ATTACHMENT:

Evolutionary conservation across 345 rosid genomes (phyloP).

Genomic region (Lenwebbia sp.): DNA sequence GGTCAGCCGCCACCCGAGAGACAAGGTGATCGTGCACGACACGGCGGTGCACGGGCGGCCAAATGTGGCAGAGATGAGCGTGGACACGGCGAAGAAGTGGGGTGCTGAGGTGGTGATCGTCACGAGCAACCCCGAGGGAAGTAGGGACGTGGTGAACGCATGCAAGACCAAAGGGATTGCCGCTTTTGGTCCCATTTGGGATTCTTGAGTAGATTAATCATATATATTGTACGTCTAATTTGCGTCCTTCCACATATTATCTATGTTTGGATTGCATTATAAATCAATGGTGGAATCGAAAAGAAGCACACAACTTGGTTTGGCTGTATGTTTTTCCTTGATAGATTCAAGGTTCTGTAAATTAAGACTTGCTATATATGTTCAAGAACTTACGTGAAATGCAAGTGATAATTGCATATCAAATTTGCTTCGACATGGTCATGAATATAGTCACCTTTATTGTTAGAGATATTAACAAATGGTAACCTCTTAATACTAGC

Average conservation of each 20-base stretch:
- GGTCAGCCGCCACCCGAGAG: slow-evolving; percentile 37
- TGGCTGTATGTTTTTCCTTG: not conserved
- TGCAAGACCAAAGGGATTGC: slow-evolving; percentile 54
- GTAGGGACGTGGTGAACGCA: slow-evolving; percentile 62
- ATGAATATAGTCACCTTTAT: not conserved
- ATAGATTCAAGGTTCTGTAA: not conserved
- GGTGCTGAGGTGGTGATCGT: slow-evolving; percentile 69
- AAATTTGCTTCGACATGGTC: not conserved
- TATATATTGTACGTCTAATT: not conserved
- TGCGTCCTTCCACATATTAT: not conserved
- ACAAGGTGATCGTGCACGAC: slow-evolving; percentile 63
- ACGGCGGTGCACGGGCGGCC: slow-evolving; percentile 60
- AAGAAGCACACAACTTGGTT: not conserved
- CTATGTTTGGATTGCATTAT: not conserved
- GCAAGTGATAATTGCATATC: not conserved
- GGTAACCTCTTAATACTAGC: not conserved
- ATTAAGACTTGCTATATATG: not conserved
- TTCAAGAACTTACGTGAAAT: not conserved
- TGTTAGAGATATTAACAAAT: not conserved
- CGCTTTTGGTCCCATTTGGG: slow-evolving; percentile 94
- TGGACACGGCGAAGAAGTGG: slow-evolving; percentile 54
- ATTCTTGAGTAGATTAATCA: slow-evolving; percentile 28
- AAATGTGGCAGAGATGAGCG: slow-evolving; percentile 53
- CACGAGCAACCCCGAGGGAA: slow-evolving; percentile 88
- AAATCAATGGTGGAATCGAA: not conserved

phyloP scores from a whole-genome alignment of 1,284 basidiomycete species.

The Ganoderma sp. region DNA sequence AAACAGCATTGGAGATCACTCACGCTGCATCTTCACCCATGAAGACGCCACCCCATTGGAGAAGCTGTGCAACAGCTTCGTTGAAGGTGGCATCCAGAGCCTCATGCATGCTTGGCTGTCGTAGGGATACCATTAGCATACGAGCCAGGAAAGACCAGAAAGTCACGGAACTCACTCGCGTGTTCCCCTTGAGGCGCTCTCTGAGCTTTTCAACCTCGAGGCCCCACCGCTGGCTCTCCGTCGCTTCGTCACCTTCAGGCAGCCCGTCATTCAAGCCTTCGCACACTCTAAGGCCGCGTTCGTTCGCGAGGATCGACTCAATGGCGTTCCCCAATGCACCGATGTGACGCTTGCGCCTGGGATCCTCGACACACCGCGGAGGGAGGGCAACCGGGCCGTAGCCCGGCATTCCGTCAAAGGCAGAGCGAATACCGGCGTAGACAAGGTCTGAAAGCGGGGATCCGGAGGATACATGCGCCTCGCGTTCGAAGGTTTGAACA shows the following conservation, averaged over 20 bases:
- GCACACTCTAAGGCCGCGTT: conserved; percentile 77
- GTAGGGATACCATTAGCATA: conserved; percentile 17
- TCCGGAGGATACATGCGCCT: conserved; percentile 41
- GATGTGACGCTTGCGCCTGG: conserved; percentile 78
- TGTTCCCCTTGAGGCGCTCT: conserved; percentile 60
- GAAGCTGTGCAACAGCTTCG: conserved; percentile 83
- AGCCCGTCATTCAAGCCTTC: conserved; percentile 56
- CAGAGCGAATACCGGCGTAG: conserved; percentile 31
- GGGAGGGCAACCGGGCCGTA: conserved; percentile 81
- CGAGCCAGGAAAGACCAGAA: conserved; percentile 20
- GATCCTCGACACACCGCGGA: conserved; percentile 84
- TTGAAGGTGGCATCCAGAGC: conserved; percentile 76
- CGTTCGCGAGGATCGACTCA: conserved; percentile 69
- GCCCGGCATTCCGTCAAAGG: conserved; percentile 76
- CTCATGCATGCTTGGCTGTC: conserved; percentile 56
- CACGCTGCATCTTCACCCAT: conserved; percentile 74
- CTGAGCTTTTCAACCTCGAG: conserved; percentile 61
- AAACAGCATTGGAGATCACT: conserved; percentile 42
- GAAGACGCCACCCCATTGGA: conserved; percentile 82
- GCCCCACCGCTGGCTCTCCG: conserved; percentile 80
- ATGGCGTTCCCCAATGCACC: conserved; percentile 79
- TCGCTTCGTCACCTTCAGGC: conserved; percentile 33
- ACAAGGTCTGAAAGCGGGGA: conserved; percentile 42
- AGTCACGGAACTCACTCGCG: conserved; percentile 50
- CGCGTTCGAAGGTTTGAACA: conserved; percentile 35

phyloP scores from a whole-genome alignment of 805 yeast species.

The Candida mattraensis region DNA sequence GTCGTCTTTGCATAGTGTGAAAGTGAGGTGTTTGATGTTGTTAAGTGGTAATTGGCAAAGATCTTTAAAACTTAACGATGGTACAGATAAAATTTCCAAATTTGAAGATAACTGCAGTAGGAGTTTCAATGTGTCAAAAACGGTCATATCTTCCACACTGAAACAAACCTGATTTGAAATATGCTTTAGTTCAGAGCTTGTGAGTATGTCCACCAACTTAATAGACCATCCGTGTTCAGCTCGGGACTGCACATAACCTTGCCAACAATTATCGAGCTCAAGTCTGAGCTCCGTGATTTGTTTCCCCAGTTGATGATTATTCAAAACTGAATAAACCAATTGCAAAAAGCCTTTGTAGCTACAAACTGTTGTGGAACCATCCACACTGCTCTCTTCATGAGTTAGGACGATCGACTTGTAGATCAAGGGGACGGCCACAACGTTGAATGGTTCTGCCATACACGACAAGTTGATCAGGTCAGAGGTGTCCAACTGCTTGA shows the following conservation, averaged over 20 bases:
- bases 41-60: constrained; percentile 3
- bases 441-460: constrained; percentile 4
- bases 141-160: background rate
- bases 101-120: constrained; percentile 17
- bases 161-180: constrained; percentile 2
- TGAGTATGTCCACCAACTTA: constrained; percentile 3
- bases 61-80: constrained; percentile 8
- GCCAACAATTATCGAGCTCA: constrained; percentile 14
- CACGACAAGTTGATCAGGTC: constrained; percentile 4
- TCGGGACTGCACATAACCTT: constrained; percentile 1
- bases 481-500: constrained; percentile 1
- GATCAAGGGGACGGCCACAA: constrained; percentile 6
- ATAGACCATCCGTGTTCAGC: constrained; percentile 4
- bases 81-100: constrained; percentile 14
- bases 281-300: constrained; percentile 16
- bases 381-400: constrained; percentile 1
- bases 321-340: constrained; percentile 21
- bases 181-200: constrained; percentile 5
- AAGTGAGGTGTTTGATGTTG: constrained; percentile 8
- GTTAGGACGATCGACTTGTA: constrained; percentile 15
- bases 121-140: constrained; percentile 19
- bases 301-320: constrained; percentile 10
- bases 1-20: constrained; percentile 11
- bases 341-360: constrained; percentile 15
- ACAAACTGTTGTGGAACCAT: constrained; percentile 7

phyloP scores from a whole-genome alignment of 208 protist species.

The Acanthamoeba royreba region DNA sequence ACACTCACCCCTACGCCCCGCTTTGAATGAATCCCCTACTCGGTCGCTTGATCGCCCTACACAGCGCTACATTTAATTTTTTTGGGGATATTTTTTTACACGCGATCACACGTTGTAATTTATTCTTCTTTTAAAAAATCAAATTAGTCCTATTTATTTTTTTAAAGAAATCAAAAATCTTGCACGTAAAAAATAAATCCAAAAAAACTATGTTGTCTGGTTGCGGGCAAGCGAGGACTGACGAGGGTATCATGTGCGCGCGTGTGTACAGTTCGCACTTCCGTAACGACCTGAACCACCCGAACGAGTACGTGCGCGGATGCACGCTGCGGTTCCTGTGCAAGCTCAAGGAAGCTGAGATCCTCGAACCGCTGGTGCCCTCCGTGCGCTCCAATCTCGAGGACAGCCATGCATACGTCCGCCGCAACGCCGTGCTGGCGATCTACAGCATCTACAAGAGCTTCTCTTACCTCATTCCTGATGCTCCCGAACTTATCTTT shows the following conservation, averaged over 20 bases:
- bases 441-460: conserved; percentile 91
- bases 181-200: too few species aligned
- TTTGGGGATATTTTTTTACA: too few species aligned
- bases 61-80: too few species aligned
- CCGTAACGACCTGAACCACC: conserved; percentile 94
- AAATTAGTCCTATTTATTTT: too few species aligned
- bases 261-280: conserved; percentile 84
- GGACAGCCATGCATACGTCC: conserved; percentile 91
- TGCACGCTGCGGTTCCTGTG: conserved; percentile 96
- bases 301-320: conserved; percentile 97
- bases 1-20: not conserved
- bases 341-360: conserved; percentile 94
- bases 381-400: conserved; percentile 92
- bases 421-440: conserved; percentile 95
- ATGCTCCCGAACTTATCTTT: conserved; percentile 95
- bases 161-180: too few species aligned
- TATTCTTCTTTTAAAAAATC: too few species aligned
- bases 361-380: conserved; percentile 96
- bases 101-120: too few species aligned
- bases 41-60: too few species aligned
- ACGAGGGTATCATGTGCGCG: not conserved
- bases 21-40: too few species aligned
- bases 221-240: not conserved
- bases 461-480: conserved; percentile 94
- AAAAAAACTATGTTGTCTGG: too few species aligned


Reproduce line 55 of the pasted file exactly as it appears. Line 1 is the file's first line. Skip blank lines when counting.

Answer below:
- CGCGTTCGAAGGTTTGAACA: conserved; percentile 35